Rulebooks and associated rules are well suited to be maintained in a repository as they often span multiple projects across an organization. A repository, such as the one included in the Enfocus Requirement SuiteTM, manages version control problems and ensures that anyone who needs to review the rule has access to the most recent version. Managing one repository eliminates business rule duplication and contradictions across multiple projects and considerably eases the maintenance effort for all projects. The repository can maintain a record of all rules whether it is automated or not. When a business rule changes, you no longer need to update each project individually. You update the repository once, and trace the effects of the change to each project

Business rules operationalize broader business policies. For example, a policy such as “provide discounts to repeat customers” is further clarified by stating a more discrete, atomic business rule: “If a customer orders products totaling $1,000 or more in any calendar year, then offer a 10% discount on each non-sale product item.” This business rule in turn is dependent on another, more fundamental business rule: “Each customer orders one or more products.”

As stated earlier, business rules are not functional requirements; however, business rules may strongly influence functional requirements.  If business rules are not clearly documented, it is easy to miss them and can result in a significant amount of costly project rework. Even when they’re explicit, business rules may be vague and contradictory. Software teams often need formal guidance in uncovering, analyzing, and capturing business rules. Otherwise, developers simply make whatever assumptions are needed to write the code, building their assumptions into the software with little regard the impact on the business. Inevitably, developers guess wrong, and only during the latter phases of implementation will it be discovered that essential business rules have not been implemented. These late defects could have been avoided if the rules had been baselined during requirements analysis. The lack of explicit focus on capturing the business rules creates rework and other inefficiencies.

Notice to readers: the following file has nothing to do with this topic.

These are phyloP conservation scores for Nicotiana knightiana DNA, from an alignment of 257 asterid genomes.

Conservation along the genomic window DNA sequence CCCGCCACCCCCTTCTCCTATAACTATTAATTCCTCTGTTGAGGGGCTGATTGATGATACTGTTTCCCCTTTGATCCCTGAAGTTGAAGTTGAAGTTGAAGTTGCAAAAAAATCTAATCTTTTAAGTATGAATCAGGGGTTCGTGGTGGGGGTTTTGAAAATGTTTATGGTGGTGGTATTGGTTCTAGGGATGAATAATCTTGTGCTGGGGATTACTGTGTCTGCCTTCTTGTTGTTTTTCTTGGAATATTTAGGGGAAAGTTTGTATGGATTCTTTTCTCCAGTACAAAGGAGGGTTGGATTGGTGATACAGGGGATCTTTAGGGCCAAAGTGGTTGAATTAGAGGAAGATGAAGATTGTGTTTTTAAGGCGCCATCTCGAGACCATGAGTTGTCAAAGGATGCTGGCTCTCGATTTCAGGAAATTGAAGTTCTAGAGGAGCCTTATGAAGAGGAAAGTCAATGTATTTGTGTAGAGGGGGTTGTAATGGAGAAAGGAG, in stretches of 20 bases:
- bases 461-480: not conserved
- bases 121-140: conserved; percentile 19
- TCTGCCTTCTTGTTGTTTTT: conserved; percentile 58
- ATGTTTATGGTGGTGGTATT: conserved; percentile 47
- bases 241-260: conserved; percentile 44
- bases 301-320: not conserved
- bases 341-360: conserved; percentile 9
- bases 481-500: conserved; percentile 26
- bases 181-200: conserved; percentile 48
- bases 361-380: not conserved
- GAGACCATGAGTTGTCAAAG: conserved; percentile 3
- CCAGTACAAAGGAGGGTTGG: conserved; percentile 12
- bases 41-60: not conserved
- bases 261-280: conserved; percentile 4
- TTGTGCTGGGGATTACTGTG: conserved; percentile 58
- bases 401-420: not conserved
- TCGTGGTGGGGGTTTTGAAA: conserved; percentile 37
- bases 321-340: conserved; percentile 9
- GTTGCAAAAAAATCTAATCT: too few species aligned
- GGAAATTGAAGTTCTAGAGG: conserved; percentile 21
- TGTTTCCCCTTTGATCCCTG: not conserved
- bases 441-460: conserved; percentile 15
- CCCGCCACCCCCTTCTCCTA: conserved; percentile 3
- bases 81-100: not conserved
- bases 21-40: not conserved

Every organization has lots of business rules.  I have seen organizations with tens of thousands.  One of the first principles of the Business Rules Manifesto is to treat business rules as a first-class citizen of the requirements world.  This means externalizing your business rules from all your documents and managing them on their own right.  Business rules are embedded in business documents, such as agreements, regulations, and marketing materials, or in requirement documents, such as use cases and business requirements documents.  For a business rules project, these business rules should be specified independently from the other deliverables.

When you conduct a project using the business rules approach, many rules are going to be identified and defined.  These rules are not going to be useful if they are not organized in a way that allows you to find and group them for review and analysis.  The rules should be organized into rulebooks and maintained separately from the requirements. Requirements should reference the rules to ensure that the solution enforces the rule as planned. If you can trace a specific functional requirement back to the business rule from which it originated, it is easier to modify the system to comply with a change in that rule. Different functional areas may have different sets of rules, which need to be negotiated so a uniform set is applied.

There has been much discussion of how business rules should be defined. I prefer to group rules into the following five types, which are explained in more detail in the table below.

  • Terms
  • Facts
  • Constraints
  • Action Enablers
  • Calculations

Business Rules

Enfocus Requirement SuiteTM provides strong capabilities to manage business rules. The rules are managed in an enterprise knowledgebase by business people. Business analysts reference the rules in requirements providing complete traceability.  To find out more, download our product fact sheet.

[cta id=”7421″]

Submit a Comment

Your email address will not be published. Required fields are marked *